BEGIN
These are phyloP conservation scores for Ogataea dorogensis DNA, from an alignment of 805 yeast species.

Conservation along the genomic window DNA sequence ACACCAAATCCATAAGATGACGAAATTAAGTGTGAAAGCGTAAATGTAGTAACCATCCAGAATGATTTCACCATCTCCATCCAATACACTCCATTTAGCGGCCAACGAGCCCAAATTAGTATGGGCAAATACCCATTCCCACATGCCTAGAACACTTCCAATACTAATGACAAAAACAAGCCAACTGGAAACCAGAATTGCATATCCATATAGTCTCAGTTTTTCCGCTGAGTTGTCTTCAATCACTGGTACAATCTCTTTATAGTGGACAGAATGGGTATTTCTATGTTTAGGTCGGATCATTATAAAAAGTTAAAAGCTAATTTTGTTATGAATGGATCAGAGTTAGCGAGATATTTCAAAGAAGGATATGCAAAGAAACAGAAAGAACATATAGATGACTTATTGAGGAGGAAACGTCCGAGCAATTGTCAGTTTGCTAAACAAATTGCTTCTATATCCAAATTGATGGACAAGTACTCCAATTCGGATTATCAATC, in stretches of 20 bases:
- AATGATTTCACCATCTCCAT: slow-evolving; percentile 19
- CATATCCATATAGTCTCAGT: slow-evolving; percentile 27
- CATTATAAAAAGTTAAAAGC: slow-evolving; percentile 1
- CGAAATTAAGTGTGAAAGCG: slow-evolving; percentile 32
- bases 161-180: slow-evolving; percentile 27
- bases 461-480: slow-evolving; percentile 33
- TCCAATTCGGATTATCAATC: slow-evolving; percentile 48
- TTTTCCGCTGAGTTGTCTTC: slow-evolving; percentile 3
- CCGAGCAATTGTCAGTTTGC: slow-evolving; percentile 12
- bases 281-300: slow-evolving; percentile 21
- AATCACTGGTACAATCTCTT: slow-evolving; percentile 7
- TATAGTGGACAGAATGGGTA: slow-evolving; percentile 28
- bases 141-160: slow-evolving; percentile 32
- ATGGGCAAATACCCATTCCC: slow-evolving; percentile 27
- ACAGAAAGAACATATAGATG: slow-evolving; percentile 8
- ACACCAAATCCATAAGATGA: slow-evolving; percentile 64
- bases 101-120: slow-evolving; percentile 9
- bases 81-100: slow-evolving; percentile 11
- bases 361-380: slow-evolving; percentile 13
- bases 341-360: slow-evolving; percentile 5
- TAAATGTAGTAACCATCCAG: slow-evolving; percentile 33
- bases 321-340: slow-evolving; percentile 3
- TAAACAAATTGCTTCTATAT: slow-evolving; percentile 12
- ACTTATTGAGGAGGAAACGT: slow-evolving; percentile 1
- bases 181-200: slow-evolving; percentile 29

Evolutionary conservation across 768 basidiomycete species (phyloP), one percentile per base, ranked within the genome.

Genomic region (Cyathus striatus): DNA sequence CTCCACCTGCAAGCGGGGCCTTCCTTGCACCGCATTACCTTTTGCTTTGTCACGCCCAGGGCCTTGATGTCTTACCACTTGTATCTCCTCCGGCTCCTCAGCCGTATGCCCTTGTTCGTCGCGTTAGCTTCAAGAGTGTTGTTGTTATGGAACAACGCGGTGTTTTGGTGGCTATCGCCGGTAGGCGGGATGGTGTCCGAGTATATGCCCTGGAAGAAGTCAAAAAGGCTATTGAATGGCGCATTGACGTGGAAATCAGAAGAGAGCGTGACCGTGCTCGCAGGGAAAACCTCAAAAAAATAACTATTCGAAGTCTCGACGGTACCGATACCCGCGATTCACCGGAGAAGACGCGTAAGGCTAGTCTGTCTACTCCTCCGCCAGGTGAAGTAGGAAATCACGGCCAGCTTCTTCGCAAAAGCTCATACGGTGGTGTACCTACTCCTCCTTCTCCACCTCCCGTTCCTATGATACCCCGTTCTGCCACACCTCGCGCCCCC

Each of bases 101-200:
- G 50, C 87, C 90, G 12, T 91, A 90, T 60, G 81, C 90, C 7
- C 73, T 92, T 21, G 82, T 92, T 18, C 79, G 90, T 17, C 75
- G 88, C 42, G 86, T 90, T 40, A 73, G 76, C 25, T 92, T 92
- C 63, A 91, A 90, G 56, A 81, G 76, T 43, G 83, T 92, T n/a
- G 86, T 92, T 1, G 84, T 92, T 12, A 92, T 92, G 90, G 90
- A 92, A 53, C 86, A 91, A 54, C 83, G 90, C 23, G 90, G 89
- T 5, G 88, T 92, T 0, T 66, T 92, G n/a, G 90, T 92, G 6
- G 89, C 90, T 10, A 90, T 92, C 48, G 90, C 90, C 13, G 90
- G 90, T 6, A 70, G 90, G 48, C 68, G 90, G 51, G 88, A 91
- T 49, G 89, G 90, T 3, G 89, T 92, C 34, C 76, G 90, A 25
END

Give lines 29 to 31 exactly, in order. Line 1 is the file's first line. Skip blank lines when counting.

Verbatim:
Genomic region (Cyathus striatus): DNA sequence CTCCACCTGCAAGCGGGGCCTTCCTTGCACCGCATTACCTTTTGCTTTGTCACGCCCAGGGCCTTGATGTCTTACCACTTGTATCTCCTCCGGCTCCTCAGCCGTATGCCCTTGTTCGTCGCGTTAGCTTCAAGAGTGTTGTTGTTATGGAACAACGCGGTGTTTTGGTGGCTATCGCCGGTAGGCGGGATGGTGTCCGAGTATATGCCCTGGAAGAAGTCAAAAAGGCTATTGAATGGCGCATTGACGTGGAAATCAGAAGAGAGCGTGACCGTGCTCGCAGGGAAAACCTCAAAAAAATAACTATTCGAAGTCTCGACGGTACCGATACCCGCGATTCACCGGAGAAGACGCGTAAGGCTAGTCTGTCTACTCCTCCGCCAGGTGAAGTAGGAAATCACGGCCAGCTTCTTCGCAAAAGCTCATACGGTGGTGTACCTACTCCTCCTTCTCCACCTCCCGTTCCTATGATACCCCGTTCTGCCACACCTCGCGCCCCC

Each of bases 101-200:
- G 50, C 87, C 90, G 12, T 91, A 90, T 60, G 81, C 90, C 7